– get students to write summaries of texts they have chosen [see summary writing ling below]; then share
– a new approach to teaching – called “keep it Mysterious and they will WANT to learn it”
– creating a social network of sorts that they will WANT to belong
– getting them to do stuff in English which they’d otherwise do in L1 – [e.g. online / social media if studying in their own country, or having to go to the corner shop if studying in an English-speaking environment / ESOL]
– Vocab challenge can begin with sets of Quizlet cardsready made; later Ss make their own
– Reading challenge – can begin from a list, but later Ss choose own texts
– (via @ShellTerrell) different colour cards for T to monitor degree of autonomy – great for YLs
– autonomy + edtech is more about language use on social media then apps to practice
– huge potential of gamification (not to be confused with Game-base learning EdTechTV)
– asking ss for evidence of autonomous learning, e.g. a learner diary is one way of encouraging ss
– not only about materials, but now we approach them.
– a case of providing a model and a gradual process for sts to take over
– handling data: Facebook post by @nicolaMeldrum looking for platform for collecting data from students’ self-study: suggestions include GoogleForms, and Slack https://slack.com
A few extra links were included by Marisa_C and fionaljp:
- http://linkis.com/myenglishclub.com/xqGVw ENGLISH CLUB: self-motivated adults led by one @tarabenwell – sts long on every day, they talk to one another, they lobg and post anything that strikes their fancy and learning on their own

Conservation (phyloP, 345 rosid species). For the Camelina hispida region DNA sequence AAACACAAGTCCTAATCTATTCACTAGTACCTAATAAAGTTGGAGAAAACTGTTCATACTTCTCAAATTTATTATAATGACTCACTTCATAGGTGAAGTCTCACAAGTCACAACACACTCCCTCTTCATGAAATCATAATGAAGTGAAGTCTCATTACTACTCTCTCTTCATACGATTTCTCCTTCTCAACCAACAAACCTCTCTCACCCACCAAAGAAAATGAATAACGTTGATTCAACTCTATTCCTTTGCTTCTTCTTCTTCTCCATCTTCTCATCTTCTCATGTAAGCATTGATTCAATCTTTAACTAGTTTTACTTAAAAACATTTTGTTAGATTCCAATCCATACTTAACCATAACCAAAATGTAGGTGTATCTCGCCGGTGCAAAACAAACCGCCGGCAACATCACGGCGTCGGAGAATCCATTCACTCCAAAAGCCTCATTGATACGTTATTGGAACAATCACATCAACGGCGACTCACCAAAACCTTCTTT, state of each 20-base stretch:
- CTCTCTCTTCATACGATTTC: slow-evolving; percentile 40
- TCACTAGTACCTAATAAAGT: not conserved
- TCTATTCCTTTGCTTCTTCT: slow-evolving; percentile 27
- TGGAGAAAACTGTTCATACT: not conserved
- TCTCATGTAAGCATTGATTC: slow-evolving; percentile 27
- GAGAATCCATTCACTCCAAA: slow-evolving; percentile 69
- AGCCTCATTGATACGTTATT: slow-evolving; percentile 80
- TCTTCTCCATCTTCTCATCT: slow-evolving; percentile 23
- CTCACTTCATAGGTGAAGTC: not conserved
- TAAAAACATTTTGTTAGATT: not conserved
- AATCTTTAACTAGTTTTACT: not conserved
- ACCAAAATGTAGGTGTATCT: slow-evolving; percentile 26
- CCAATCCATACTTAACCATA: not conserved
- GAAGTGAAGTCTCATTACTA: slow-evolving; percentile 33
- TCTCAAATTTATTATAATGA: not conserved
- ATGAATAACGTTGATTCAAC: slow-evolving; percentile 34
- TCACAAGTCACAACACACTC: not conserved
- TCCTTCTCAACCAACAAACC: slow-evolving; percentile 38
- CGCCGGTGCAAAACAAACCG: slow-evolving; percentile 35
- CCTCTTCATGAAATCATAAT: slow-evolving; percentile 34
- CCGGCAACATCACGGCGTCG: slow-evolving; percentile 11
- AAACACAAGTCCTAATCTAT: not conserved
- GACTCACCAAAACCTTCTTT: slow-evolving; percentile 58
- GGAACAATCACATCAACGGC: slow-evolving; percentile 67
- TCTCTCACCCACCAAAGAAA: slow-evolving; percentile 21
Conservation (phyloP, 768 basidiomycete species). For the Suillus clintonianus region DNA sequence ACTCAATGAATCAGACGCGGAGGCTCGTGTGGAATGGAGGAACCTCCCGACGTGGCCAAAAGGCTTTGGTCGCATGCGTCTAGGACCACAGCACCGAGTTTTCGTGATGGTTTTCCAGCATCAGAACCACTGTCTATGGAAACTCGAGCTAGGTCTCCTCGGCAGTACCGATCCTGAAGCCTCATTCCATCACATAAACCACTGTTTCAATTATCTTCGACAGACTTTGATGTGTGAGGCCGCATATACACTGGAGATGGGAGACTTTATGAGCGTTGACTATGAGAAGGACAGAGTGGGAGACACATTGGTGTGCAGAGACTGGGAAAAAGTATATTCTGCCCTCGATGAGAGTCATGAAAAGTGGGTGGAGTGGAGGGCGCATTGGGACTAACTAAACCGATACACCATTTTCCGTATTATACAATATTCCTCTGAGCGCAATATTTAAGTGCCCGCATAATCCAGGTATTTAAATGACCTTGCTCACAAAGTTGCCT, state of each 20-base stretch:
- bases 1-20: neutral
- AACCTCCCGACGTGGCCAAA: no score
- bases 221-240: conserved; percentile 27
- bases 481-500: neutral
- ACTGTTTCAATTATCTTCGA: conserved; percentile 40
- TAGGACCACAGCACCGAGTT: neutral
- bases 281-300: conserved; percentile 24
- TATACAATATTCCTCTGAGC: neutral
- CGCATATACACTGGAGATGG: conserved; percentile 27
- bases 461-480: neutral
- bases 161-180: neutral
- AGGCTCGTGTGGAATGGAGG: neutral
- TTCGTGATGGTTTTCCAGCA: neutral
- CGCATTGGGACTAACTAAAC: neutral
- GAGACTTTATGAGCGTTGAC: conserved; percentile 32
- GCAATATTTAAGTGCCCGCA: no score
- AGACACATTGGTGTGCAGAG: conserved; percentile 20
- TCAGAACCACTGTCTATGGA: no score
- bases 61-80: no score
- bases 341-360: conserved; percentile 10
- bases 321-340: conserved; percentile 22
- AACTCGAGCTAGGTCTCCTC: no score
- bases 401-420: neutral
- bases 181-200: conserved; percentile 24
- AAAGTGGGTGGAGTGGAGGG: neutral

- http://www.controlaltachieve.com/2016/11/docs-blackout.html helping sts write summaries – hard copies, or using Google Docs “Black out”
- YLs – How to help your students work independently (colored cards) http://linkis.com/blogspot.gr/2ytmG
- Capacity Matrices – to describe, document and monitor our learning (via @jayraguda): https://multiplepathways.info/2013/12/31/capacity-matrices-examples-overview/ – ladders or scales, a tool to support student metacognition
On reflection, I’m not sure we took the topic much further on from previous #ELTchats, except that there were different participants, plus there’s never any harm in being reminded of these issues. I think what I might find useful another time would be to focus on specific areas of independent learning and autonomous tasks, e.g.
a) the WHAT, e.g.
- student materials (e.g. workbook, ‘supplementary’ materials); especially prepared / set-up stuff (designed/prepared/suggested by the teacher .. or later by students – e.g. Quizlet); miscellaneous stuff – e.g. films, articles, etc. (‘authentic’ materials, suggested by T/St); real-life stuff (e.g. buying bread at the supermarket, going to a film, reading a newspaper/magazine/brochure – in an L2 [probably] environment; online social media in English (use of Facebook, Twitter, blogs. etc); etc.
b) the HOW, i.e.
- student- or teacher-led; competition/challenge/gamification elements; etc.
c) KEEPING RECORDS, comparing and sharing with other students, etc.
- When / Where / For how long (activity length) / Outcomes (benefits-pitfalls) / Follow-up suggestions
Perhaps a future #ELTchat could drop in to focus on some of this (but by no means all!) – the more focused the topic, the deeper we can go, and perhaps this would be useful!
Thanks to all for joining in last Wednesday – it was great to be part of the group! (It was another reminder that I don’t do #ELTchat often enough!)
… and don’t forget to read the latest from #ELTchat: http://eltchat.org/wordpress/latest
[Excuse the mix of links and hyperlinks.. having tech problems!)